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Ideas for art/craft to make for kids

From kid’s picture to soft toy!

Get your kids to draw a picture and then wow them by turning it into a soft toy. This took a couple of hours, it became a bit fiddley but my daughter was over the moon with the result. I managed to make it without a dreaded sewing machine, though it would be quicker if are good with one. You will need some very basic sewing skills to make it, but nothing too taxing.

(For another sewing project, see https://www.thecraftydaddy.co.uk/with-the-kids/blog-2-old-shirt-new-peg-bag-or-how-to-make-a-peg-bag-from-an-old-shirt-whilst-your-wife-appoints-herself-as-the-health-and-safety-officer-over-the-project/ )

Here’s how we did it….

First off, ask your kid to draw a character. The simpler the better really, as the more fiddley it is the longer it will take to sew. My daughter drew the character below. If I was doing it again, I’d probably try and talk her out of doing all the spikes at the bottom!

Once you’ve got your finished character, cut it out. I doubled up on the card in case I needed to do one for the front and one for the back, but in the end I don’t think I need this (I just doubled up on the material as explained in a bit).

Then choose some material. You could always buy some, but my daughter had recently put a hole in her leggings and so rather than throw them out, I used them! It was probably not the easiest material to work with as its quite stretchy, but it turned out okay in the end.

Holey leggings.

When you’ve got some material, draw around the template on to it. You need two layers, so as mentioned above, you could do a front and a back separately, or pin two layers of material together and just do it in one go. I used the leggings and these had two layers to it anyway (the front and the back of the trouser) so I just used a safety pin or two to hold them together to make sure they didn’t move around when I was cutting them.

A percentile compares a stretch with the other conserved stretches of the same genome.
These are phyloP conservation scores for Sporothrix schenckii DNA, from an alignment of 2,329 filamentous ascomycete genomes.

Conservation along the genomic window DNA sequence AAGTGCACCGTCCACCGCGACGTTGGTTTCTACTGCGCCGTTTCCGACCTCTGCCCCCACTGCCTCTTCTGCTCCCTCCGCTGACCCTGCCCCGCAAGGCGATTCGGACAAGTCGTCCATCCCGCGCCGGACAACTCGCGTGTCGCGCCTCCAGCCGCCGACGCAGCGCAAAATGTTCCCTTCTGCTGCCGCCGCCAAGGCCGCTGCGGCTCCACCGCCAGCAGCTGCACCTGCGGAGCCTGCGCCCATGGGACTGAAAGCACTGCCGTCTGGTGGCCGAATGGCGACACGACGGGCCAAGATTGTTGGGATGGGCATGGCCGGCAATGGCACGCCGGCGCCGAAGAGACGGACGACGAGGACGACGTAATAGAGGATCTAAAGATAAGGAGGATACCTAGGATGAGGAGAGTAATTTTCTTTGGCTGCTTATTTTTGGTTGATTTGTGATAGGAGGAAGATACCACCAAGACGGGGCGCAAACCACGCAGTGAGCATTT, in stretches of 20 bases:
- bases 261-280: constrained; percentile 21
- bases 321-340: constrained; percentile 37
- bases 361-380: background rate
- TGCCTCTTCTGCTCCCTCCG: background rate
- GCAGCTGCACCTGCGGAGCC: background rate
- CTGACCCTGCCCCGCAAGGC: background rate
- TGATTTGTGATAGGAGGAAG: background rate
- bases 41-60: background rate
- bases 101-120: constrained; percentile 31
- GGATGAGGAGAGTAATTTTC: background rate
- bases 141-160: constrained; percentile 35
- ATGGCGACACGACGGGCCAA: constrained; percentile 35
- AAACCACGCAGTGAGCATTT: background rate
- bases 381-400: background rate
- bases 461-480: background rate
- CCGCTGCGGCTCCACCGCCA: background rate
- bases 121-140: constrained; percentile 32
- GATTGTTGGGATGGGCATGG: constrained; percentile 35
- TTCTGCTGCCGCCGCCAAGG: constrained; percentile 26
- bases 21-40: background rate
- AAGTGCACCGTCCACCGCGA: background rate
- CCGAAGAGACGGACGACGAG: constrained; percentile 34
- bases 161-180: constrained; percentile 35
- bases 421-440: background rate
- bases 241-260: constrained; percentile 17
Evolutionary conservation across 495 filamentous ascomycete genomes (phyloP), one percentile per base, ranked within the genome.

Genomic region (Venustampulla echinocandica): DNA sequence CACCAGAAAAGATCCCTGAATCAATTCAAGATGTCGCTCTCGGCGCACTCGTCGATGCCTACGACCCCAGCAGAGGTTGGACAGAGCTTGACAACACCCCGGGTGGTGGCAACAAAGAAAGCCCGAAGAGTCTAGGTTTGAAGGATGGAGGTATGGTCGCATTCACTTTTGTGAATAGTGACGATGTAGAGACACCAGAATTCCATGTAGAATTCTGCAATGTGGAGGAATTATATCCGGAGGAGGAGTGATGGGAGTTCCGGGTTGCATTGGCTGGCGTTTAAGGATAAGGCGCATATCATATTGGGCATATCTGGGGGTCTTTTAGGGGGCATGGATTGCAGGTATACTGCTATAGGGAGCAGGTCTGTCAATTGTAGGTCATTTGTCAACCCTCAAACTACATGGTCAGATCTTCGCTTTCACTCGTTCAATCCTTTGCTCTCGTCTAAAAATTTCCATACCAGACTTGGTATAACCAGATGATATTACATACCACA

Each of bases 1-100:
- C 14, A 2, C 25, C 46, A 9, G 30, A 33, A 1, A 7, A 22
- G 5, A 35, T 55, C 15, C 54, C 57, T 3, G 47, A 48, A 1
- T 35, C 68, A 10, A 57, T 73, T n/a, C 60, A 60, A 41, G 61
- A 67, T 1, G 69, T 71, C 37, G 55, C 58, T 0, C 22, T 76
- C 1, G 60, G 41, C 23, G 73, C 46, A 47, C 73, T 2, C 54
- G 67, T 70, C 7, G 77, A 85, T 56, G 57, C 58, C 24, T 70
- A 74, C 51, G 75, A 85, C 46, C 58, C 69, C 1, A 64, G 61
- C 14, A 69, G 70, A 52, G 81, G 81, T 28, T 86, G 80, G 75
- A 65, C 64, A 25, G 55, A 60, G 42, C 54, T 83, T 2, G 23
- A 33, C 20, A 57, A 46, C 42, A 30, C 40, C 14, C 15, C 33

Make sure you leave a bit of space around the template where you cut as when you sew it together, it’ll turn out smaller unless you give yourself some room. I forgot about this until it was too late, so as you can see, I only gave myself extra material on one side. Oops.

The next step is the laborious bit. Face the two bits together, with the sides that you want to be on the outside when its finished, facing inside, towards each other for the time being (you’ll turn it inside out later on).

There’s no getting away from it then, you just have to sew around the edge. I’ve tried to explain how to do a running stitch in an earlier blog (see link above). It’s the only sewing I know how to do, and it seems to work so if ain’t broke, don’t fix it! It doesn’t matter if its not mega-neat, but you do need it to be small enough and in enough of a coherent link for it to hold when you turn it the right way.

This was tricky, I admit it. It was made trickier by all the jagged edges; definitely stick to a circle or straight edges if you want an easier life.

Make sure you leave a gap at the top as you’ll need to be able to flip it, and stuff it!

Okay, so next step is to turn it inside out (or outside in, as actually what you’re doing is getting it the way you want). Again, this was much fiddlier because of the shape of my daughter’s drawing. I had to get a pencil and force the points out at the far end.

Once you’ve done that, the next bit is to stuff it with filling via the part you’ve left open. I bought some toy filling from Hobbycraft. I don’t know if there is something else you could use, but it wasn’t expensive and for this sized toy, you hardly used any so there was loads left. Do try and pack it in relatively full, as it spreads out once you handle it.

Once you’ve done that. Sew up the hole with a few stitches. That should be your basic shape done. Hopefully it looks roughly like the initial drawing?

Nearly there! You then need to sew on the face or anything else from the drawing. If you’ve been unfortunate enough that your child has drawn arms and legs, I guess you could have either done those as one whole piece with the body, or do the arms and legs separately and sew them on. Luckily I didn’t need to bother with that this time.

For the face, I used felt from out of the kid’s craft box, and just tried to cut the right shapes. You could sew these pieces on, but I glued them for speed (there’s no hard pieces so no choking risk). I added a few stitches for the pupils and the tongue, just going around and around with the cotton in roughly the same spot (not the most technical explanation!).

And there you go!

From picture to soft toy in a couple of hours!